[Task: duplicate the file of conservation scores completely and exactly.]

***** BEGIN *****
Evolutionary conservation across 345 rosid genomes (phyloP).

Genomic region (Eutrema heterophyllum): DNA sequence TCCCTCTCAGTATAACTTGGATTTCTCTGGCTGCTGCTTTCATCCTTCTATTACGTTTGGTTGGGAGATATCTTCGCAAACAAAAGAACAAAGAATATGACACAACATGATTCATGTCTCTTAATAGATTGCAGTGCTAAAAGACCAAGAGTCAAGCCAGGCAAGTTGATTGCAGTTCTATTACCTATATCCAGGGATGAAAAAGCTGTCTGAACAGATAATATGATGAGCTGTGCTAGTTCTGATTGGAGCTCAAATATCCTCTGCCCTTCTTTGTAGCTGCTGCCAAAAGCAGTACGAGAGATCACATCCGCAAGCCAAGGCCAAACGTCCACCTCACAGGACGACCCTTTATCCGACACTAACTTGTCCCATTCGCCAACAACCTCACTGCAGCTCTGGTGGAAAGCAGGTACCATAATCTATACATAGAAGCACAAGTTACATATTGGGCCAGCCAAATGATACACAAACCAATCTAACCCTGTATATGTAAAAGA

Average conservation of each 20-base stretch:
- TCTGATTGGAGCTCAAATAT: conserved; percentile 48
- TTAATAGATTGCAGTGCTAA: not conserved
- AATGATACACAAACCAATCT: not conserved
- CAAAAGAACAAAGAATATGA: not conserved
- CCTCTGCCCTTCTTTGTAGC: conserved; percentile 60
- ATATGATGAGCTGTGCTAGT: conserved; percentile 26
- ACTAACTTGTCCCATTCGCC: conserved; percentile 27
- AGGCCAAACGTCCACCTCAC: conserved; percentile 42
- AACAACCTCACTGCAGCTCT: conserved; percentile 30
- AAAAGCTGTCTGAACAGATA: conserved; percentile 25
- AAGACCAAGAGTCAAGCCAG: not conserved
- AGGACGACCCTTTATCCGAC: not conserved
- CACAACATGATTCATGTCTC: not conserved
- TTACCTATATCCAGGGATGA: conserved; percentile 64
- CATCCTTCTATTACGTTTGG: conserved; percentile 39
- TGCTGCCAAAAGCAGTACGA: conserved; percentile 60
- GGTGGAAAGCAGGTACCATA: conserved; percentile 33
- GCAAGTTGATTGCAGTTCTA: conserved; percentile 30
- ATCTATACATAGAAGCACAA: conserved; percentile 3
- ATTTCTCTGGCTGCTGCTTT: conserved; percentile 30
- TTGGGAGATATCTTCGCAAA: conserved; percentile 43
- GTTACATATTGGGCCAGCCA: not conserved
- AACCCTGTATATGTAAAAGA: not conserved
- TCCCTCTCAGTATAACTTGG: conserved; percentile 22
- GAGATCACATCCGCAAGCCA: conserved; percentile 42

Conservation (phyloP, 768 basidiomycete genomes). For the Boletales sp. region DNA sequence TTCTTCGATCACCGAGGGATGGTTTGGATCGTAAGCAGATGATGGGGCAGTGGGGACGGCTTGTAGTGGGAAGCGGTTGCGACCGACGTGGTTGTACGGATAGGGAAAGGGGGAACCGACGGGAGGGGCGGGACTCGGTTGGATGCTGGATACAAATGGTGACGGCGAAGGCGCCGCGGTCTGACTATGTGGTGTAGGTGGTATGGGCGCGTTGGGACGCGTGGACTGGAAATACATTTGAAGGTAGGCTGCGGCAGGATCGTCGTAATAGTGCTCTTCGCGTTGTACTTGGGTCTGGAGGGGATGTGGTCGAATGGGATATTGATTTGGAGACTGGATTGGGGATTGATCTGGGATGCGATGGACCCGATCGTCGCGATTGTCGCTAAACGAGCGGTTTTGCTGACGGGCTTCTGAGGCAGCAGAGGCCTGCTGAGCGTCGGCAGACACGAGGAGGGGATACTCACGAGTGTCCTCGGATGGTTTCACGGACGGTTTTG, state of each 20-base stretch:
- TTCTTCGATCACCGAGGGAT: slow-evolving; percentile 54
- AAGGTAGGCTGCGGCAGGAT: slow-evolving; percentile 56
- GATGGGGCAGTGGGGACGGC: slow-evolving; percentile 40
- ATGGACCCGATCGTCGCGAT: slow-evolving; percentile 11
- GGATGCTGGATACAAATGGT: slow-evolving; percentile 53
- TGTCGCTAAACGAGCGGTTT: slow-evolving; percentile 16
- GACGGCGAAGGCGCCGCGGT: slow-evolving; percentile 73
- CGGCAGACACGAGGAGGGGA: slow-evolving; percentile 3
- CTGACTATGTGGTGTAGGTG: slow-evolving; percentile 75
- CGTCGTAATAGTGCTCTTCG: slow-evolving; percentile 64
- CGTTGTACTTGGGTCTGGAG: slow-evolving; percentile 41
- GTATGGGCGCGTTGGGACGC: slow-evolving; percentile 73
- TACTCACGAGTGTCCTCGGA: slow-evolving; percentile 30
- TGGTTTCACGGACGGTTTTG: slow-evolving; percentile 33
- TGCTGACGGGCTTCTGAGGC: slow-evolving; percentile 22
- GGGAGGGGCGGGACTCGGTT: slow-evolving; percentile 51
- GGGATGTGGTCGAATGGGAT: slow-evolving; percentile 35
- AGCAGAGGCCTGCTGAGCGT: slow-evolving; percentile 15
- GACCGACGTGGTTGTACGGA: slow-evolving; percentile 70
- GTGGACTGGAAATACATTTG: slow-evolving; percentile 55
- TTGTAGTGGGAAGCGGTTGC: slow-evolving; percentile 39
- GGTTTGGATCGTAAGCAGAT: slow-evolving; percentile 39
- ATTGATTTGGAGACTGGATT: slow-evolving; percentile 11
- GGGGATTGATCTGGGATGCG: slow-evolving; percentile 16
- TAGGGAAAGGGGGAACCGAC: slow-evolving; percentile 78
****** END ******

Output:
Evolutionary conservation across 345 rosid genomes (phyloP).

Genomic region (Eutrema heterophyllum): DNA sequence TCCCTCTCAGTATAACTTGGATTTCTCTGGCTGCTGCTTTCATCCTTCTATTACGTTTGGTTGGGAGATATCTTCGCAAACAAAAGAACAAAGAATATGACACAACATGATTCATGTCTCTTAATAGATTGCAGTGCTAAAAGACCAAGAGTCAAGCCAGGCAAGTTGATTGCAGTTCTATTACCTATATCCAGGGATGAAAAAGCTGTCTGAACAGATAATATGATGAGCTGTGCTAGTTCTGATTGGAGCTCAAATATCCTCTGCCCTTCTTTGTAGCTGCTGCCAAAAGCAGTACGAGAGATCACATCCGCAAGCCAAGGCCAAACGTCCACCTCACAGGACGACCCTTTATCCGACACTAACTTGTCCCATTCGCCAACAACCTCACTGCAGCTCTGGTGGAAAGCAGGTACCATAATCTATACATAGAAGCACAAGTTACATATTGGGCCAGCCAAATGATACACAAACCAATCTAACCCTGTATATGTAAAAGA

Average conservation of each 20-base stretch:
- TCTGATTGGAGCTCAAATAT: conserved; percentile 48
- TTAATAGATTGCAGTGCTAA: not conserved
- AATGATACACAAACCAATCT: not conserved
- CAAAAGAACAAAGAATATGA: not conserved
- CCTCTGCCCTTCTTTGTAGC: conserved; percentile 60
- ATATGATGAGCTGTGCTAGT: conserved; percentile 26
- ACTAACTTGTCCCATTCGCC: conserved; percentile 27
- AGGCCAAACGTCCACCTCAC: conserved; percentile 42
- AACAACCTCACTGCAGCTCT: conserved; percentile 30
- AAAAGCTGTCTGAACAGATA: conserved; percentile 25
- AAGACCAAGAGTCAAGCCAG: not conserved
- AGGACGACCCTTTATCCGAC: not conserved
- CACAACATGATTCATGTCTC: not conserved
- TTACCTATATCCAGGGATGA: conserved; percentile 64
- CATCCTTCTATTACGTTTGG: conserved; percentile 39
- TGCTGCCAAAAGCAGTACGA: conserved; percentile 60
- GGTGGAAAGCAGGTACCATA: conserved; percentile 33
- GCAAGTTGATTGCAGTTCTA: conserved; percentile 30
- ATCTATACATAGAAGCACAA: conserved; percentile 3
- ATTTCTCTGGCTGCTGCTTT: conserved; percentile 30
- TTGGGAGATATCTTCGCAAA: conserved; percentile 43
- GTTACATATTGGGCCAGCCA: not conserved
- AACCCTGTATATGTAAAAGA: not conserved
- TCCCTCTCAGTATAACTTGG: conserved; percentile 22
- GAGATCACATCCGCAAGCCA: conserved; percentile 42

Conservation (phyloP, 768 basidiomycete genomes). For the Boletales sp. region DNA sequence TTCTTCGATCACCGAGGGATGGTTTGGATCGTAAGCAGATGATGGGGCAGTGGGGACGGCTTGTAGTGGGAAGCGGTTGCGACCGACGTGGTTGTACGGATAGGGAAAGGGGGAACCGACGGGAGGGGCGGGACTCGGTTGGATGCTGGATACAAATGGTGACGGCGAAGGCGCCGCGGTCTGACTATGTGGTGTAGGTGGTATGGGCGCGTTGGGACGCGTGGACTGGAAATACATTTGAAGGTAGGCTGCGGCAGGATCGTCGTAATAGTGCTCTTCGCGTTGTACTTGGGTCTGGAGGGGATGTGGTCGAATGGGATATTGATTTGGAGACTGGATTGGGGATTGATCTGGGATGCGATGGACCCGATCGTCGCGATTGTCGCTAAACGAGCGGTTTTGCTGACGGGCTTCTGAGGCAGCAGAGGCCTGCTGAGCGTCGGCAGACACGAGGAGGGGATACTCACGAGTGTCCTCGGATGGTTTCACGGACGGTTTTG, state of each 20-base stretch:
- TTCTTCGATCACCGAGGGAT: slow-evolving; percentile 54
- AAGGTAGGCTGCGGCAGGAT: slow-evolving; percentile 56
- GATGGGGCAGTGGGGACGGC: slow-evolving; percentile 40
- ATGGACCCGATCGTCGCGAT: slow-evolving; percentile 11
- GGATGCTGGATACAAATGGT: slow-evolving; percentile 53
- TGTCGCTAAACGAGCGGTTT: slow-evolving; percentile 16
- GACGGCGAAGGCGCCGCGGT: slow-evolving; percentile 73
- CGGCAGACACGAGGAGGGGA: slow-evolving; percentile 3
- CTGACTATGTGGTGTAGGTG: slow-evolving; percentile 75
- CGTCGTAATAGTGCTCTTCG: slow-evolving; percentile 64
- CGTTGTACTTGGGTCTGGAG: slow-evolving; percentile 41
- GTATGGGCGCGTTGGGACGC: slow-evolving; percentile 73
- TACTCACGAGTGTCCTCGGA: slow-evolving; percentile 30
- TGGTTTCACGGACGGTTTTG: slow-evolving; percentile 33
- TGCTGACGGGCTTCTGAGGC: slow-evolving; percentile 22
- GGGAGGGGCGGGACTCGGTT: slow-evolving; percentile 51
- GGGATGTGGTCGAATGGGAT: slow-evolving; percentile 35
- AGCAGAGGCCTGCTGAGCGT: slow-evolving; percentile 15
- GACCGACGTGGTTGTACGGA: slow-evolving; percentile 70
- GTGGACTGGAAATACATTTG: slow-evolving; percentile 55
- TTGTAGTGGGAAGCGGTTGC: slow-evolving; percentile 39
- GGTTTGGATCGTAAGCAGAT: slow-evolving; percentile 39
- ATTGATTTGGAGACTGGATT: slow-evolving; percentile 11
- GGGGATTGATCTGGGATGCG: slow-evolving; percentile 16
- TAGGGAAAGGGGGAACCGAC: slow-evolving; percentile 78